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Territory of Blackmill

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Territory of Blackmill
JeraTerritoralFlag
Flag of Territory
Jera Flag
Flag of Nation

Motto
Pick your battles, You don't have to show up to every argument.
Anthem
Chernarus Anthem (Arma 2)
Jera-Empire Land
Burr Ridge, Il, USA
Capital city Blackmill, Jera-Empire
Official language(s) English
Official religion(s) No National Religion!
Short name Blackmill
Demonym Blackmillan
Population 1
Currency US Dollar
Time zone Jera Standard Time (UTC−6:00)
National animal Hedgehog


History

Burr Ridge's gently rolling hills were carved by glaciers at the end of the last ice age, and most of the village lies on the Valparaiso Moraine. Flagg Creek, a tributary of the Des Plaines River, runs through town.

Joseph Vial erected a log cabin near Wolf and Plainfield roads in 1834. Vial also ran a hotel on the stagecoach line, and the Vial family was actively involved in Lyons Township politics and the creation of the Lyonsville congregational church. The first Democratic convention in Cook County was held here in 1835. After 1848, farmers shipped their goods to Chicago along the Illinois and Michigan Canal. A small settlement of German farmers also inhabited Flagg Creek by the 1880s.

In 1917 the International Harvester Company purchased 414 acres (1.7 km2) for an experimental farm, where it tested the world's first all-purpose tractor, the Farmall. Also in 1917, the Cook County Prison Farm (also known as the Bridewell Farm) began operation in what is now Burr Ridge.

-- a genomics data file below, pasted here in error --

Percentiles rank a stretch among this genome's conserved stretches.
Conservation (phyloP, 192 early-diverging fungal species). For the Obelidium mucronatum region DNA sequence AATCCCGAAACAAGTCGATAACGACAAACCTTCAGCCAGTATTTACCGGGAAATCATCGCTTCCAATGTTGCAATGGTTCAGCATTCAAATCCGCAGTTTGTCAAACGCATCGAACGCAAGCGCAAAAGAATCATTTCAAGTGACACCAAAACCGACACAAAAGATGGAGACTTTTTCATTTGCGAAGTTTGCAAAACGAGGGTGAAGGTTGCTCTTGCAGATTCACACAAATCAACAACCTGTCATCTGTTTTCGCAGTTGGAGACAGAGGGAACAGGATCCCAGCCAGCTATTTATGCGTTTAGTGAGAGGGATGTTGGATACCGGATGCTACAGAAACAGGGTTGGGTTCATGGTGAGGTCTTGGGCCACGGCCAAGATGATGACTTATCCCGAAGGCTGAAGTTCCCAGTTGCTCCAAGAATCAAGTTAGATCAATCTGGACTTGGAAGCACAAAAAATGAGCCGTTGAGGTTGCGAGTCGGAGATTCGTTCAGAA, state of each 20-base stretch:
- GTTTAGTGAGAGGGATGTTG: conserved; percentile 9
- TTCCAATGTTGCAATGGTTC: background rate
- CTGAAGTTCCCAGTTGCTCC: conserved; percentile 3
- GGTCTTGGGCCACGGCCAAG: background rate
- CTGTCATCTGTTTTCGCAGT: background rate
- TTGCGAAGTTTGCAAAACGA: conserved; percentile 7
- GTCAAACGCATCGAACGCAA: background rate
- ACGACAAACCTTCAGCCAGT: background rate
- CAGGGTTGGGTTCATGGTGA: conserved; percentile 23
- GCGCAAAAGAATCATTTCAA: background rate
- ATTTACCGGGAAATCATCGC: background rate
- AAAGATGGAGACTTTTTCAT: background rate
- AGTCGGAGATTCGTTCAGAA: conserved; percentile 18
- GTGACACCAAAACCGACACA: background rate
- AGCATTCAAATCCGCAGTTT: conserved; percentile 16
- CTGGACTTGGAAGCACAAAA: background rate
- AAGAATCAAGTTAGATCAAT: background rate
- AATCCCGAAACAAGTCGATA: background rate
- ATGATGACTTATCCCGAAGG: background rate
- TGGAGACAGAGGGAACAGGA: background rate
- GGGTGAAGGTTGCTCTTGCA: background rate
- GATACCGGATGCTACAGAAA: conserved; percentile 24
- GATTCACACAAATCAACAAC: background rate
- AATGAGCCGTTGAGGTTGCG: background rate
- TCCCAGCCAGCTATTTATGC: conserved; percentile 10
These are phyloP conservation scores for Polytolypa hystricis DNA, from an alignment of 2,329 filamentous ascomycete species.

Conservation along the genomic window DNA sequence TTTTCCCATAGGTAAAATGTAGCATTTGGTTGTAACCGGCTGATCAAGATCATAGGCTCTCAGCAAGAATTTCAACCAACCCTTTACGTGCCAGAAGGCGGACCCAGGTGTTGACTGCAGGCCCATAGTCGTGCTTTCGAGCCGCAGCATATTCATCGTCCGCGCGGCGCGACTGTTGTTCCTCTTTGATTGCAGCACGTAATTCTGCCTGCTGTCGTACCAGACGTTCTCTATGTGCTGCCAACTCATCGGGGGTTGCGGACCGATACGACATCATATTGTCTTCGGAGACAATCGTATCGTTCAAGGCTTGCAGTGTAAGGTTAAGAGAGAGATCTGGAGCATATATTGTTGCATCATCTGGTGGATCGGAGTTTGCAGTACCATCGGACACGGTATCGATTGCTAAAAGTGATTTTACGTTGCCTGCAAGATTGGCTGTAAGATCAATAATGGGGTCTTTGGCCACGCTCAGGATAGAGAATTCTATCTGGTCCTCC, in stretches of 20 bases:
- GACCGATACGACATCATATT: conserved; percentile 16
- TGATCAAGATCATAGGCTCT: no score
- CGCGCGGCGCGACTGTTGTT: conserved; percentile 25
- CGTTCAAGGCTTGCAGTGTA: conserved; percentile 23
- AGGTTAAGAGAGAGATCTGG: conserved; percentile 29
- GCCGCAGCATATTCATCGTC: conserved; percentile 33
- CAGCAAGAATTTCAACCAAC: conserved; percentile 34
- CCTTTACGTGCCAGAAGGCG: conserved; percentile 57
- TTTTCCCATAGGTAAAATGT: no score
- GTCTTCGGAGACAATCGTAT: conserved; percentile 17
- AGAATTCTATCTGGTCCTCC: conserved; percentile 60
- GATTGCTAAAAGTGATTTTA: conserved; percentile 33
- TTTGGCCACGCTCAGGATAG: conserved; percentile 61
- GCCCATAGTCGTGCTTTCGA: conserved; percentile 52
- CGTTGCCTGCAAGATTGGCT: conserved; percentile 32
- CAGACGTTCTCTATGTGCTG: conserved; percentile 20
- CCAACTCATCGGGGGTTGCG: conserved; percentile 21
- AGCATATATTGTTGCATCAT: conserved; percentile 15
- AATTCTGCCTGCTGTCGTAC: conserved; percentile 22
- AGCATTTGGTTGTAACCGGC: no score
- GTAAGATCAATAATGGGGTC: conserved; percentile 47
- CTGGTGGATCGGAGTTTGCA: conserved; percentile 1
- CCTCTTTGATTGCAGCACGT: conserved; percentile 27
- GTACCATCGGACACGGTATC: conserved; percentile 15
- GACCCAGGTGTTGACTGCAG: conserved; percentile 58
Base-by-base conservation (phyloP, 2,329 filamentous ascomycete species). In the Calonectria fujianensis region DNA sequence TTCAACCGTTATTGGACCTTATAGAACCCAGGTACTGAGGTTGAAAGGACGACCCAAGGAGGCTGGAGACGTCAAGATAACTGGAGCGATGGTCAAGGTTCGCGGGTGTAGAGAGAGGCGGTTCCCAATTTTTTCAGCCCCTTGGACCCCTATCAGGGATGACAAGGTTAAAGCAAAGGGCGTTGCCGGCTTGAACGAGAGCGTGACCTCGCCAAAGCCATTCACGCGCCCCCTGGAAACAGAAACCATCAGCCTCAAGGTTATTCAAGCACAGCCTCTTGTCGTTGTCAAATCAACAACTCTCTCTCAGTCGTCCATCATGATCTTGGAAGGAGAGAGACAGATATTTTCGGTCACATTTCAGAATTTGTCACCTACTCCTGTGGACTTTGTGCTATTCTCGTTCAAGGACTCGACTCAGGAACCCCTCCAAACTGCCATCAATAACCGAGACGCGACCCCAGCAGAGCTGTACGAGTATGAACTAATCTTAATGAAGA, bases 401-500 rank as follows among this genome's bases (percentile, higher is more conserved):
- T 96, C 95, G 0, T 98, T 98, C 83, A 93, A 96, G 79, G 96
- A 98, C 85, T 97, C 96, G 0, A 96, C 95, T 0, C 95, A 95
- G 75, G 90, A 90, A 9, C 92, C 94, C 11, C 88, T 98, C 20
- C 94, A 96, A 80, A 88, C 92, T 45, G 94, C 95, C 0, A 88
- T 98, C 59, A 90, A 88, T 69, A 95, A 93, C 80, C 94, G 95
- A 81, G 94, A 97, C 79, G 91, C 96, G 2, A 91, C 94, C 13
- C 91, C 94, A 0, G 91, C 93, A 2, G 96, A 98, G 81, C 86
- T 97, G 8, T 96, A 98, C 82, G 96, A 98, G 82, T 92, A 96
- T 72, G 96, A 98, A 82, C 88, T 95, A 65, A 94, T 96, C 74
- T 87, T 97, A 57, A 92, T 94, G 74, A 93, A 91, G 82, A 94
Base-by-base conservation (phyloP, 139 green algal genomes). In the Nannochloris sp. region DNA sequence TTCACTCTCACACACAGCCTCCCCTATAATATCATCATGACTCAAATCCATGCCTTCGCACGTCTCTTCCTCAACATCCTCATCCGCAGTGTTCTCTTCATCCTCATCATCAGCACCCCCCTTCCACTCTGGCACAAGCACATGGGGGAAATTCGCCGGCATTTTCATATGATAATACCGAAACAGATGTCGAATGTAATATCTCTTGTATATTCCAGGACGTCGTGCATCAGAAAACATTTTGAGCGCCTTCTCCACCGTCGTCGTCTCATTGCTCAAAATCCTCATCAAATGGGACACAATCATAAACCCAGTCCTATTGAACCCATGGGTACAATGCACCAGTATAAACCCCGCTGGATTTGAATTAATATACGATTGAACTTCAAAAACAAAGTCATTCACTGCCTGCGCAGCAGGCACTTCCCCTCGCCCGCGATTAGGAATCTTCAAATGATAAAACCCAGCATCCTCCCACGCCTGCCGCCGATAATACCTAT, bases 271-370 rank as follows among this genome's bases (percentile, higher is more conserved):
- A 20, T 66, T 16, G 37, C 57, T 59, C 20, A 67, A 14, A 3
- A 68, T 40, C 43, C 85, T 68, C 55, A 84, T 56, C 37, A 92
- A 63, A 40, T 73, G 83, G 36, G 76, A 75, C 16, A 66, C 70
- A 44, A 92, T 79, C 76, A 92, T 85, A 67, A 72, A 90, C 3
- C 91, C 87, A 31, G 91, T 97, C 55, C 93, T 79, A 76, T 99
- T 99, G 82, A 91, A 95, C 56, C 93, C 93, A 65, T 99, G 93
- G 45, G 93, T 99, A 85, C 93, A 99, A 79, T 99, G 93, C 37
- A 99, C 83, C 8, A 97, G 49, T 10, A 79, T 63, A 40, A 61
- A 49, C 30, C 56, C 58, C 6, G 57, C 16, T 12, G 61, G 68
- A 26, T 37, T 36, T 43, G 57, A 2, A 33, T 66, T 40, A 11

In 1947 developer Robert Bartlett, whose company also developed Beverly Shores and Countryside, established the Hinsdale Countryside Estates out of a former pig farm. In 1956 these residents decided to incorporate as the village of Harvester, in honor of International Harvester.

In the 1940s Denver Busby bought 190 acres (0.8 km2) that became known as the Burr Ridge dairy farm. He later launched the Burr Ridge Estates, with 5-acre (20,000 m2) home sites. In 1961 the International Harvester Company and the Burr Ridges Estates merged with Harvester, changing the community's name to Burr Ridge. The town name is derived from a group of bur oaks (scientists spell it with one r) on a ridge. By 1963 the population had more than doubled, to 790, and by 1975 it had soared to over 2,200.

In 1969, Chicago mayor Richard J. Daley floated a proposal to build low-income subsidized housing on the prison farm property, but Republican-dominated DuPage County squashed the idea. The prison farm site became the Ambriance subdivision, a gated community of multimillion-dollar homes. The Four Pines Farm gave way to the Carriage Way subdivision, at whose entrance the original farmhouse still stands, and in 1971 additional farmland became the Braemoor neighborhood. An area known as Valley View, once owned by a Chicago industrialist and later by the Chicago chapter of the Boy Scouts of America, was developed in the early 1970s as the Burr Ridge Club. The village also has five corporate parks. As with other towns in the industrial corridor southwest of Chicago, close proximity to Interstates 294 and 55 spurred development in Burr Ridge.
Turf

Beliefs

  • Women's Rights
  • Republican Values
  • Green Peace

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